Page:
religiou s id entity
more th a n th eir
eth nic
fou nd a tion,
wh erea s oth ers s tres s eth nic
id entity
a nd
rely
on
religiou s
ins titu tions
prima rily
to
pres erve
cu ltu ra l tra d itions a nd eth nic bou nd a ries
(Ya ng
a nd
Eba u gh 2001:367).
Va riou s th eories h a ve been a d va nced
rega rd ing wh y
certa in ind ivid u a ls a nd
commu nities
h igh ligh t
a nd
d evelop religiou s id entities ,
a s
oppos ed
to oth er forms
of
pers ona l
a nd s ocia l
id entity
s u ch a s
ra ce, eth nicity,
or
na tiona lity. Accord ing
to Smith
(1978:1175), immigra tion
its elf is often a
th eologizing experience;
immigra nts frequ ently
rea ct to th e a liena tion a nd confu s ion th a t res u lt from th eir
a rriva l in a new
cou ntry by tu rning
to
religion.
I n
a ttempt
to res olve
a d ju s tment
is s u es , th ey
bu ild
religiou s
ins titu tions a nd re-es ta blis h fa milia r s ocia l a nd cu ltu r-
a l a ctivities in th e new h os t
s ociety (Ku rien 1998; Ra ya prol 1997). Cons equ ently,
religion
ca n a s s u me
grea ter importa nce
for
immigra nts '
d efinition of s elf a nd
grou p
a ffilia tions th a n wa s th e ca s e in th eir h omela nd s , wh ere
religion ma y
h a ve
been ta ken for
gra nted
or a t lea s t been of les s er
importa nce.
T h is is
pa rticu la rly
tru e if th e
immigra nts
come from a
s ociety
wh ere
th ey
were
pa rt
of th e
religiou s
ma jority
a nd th en move to a h os t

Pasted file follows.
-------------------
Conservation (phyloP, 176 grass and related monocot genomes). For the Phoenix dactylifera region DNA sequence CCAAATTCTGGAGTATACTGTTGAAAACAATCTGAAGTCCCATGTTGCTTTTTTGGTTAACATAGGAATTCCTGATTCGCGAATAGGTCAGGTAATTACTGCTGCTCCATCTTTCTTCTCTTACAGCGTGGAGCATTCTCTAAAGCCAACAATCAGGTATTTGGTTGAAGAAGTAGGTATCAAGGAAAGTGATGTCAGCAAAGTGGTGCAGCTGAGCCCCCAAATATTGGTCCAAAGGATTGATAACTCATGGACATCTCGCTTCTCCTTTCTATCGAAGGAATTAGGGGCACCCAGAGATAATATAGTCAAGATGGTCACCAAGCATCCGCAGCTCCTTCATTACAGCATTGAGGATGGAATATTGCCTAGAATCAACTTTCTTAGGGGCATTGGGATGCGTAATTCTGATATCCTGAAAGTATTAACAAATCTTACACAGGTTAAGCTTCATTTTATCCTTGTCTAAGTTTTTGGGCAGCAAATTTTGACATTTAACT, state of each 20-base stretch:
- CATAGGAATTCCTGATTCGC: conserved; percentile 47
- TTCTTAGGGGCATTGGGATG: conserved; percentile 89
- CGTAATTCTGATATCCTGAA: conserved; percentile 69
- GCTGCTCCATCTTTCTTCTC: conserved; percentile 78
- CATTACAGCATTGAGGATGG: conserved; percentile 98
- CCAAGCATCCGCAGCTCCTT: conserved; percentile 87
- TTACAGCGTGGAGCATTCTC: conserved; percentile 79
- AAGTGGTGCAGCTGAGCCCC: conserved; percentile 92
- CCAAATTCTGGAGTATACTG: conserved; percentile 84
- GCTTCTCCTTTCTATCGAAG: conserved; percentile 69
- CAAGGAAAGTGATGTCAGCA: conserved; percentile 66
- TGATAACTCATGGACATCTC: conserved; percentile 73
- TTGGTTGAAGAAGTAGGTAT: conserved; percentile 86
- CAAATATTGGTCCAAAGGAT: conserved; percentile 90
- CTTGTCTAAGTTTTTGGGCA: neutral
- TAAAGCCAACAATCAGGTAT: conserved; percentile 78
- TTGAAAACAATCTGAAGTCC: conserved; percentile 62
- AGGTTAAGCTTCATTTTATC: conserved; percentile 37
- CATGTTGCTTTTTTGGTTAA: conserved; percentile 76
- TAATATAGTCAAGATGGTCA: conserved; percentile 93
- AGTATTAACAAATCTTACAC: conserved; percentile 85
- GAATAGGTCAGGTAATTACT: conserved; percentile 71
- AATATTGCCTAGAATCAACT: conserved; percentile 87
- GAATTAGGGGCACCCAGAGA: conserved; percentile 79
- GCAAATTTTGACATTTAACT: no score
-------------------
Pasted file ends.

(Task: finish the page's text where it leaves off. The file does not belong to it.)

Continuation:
s ociety
wh ere
th ey
become a
religiou s
minori-
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BECOM I NG M USLI M 219
ty-for exa mple,
I nd ia n
Hind u s ,
I s ra eli
Jews ,
Pa kis ta ni
M u s lims ,
or Vietna mes e
Bu d d h is ts
coming
to th e United Sta tes .
Anoth er
clos ely
rela ted
expla na tion
of
wh y religion ma y
become a n
impor-
ta nt ba s is for
id entity recognizes
th e fu nctions th a t
religion pla ys
in
s ociety.
I n
a d d ition to
meeting s piritu a l need s , members h ip
in a
religiou s orga niza tion
offers
ma ny non-religiou s ma teria l, ps ych ologica l,
a nd s ocia l
benefits , inclu d ing
com-
mu nity networks ,
economic
opportu nities ,
ed u ca tiona l
res ou rces ,
a nd
peer
tru s t
a nd
s u pport (Ch en 2002;
Hu rh a nd Kim
1990).
As
pos itive
benefits
increa s e,
it
is more
likely
th a t ind ivid u a ls will a ffilia te
religiou s ly.
A th ird
expla na tion
ma inta ins th a t
religiou s id entity
a nd
expres s ion
s erve to
ea s e th e tens ions ca u s ed
by incongru ent immigra nt, eth nic,
a nd America n id en-
tities
(Feh er 1998; Ya ng 1999),
wh ile a ls o
h elping
th e ind ivid u a l to overcome
s ocia l is ola tion
(Kwon 2000).
Su lliva n
(2000)
a s s erts th a t wh en ch u rch members
d efine
th ems elves ,
firs t a nd
foremos t,
in
religiou s terms ,
th eir eth nic va ria tion
a nd na tiona l d ifferences become les s
problema tic,
a nd d ivers e commu nities a re
brou gh t togeth er th rou gh
s h a red
wors h ip.
A fou rth
expla na tion
contend s th a t
religion ma y
be u s ed to ma inta in
per-
s ona l a nd s ocia l d is tinctivenes s in th e mu lticu ltu ra l America n context
(Ra ya prol
1997).
As
religion
is les s a nd les s ta ken for
gra nted
in th e
plu ra lis tic
a nd s ecu la r
cond itions of th e
United Sta tes ,
a d h erents become more cons ciou s of th eir tra -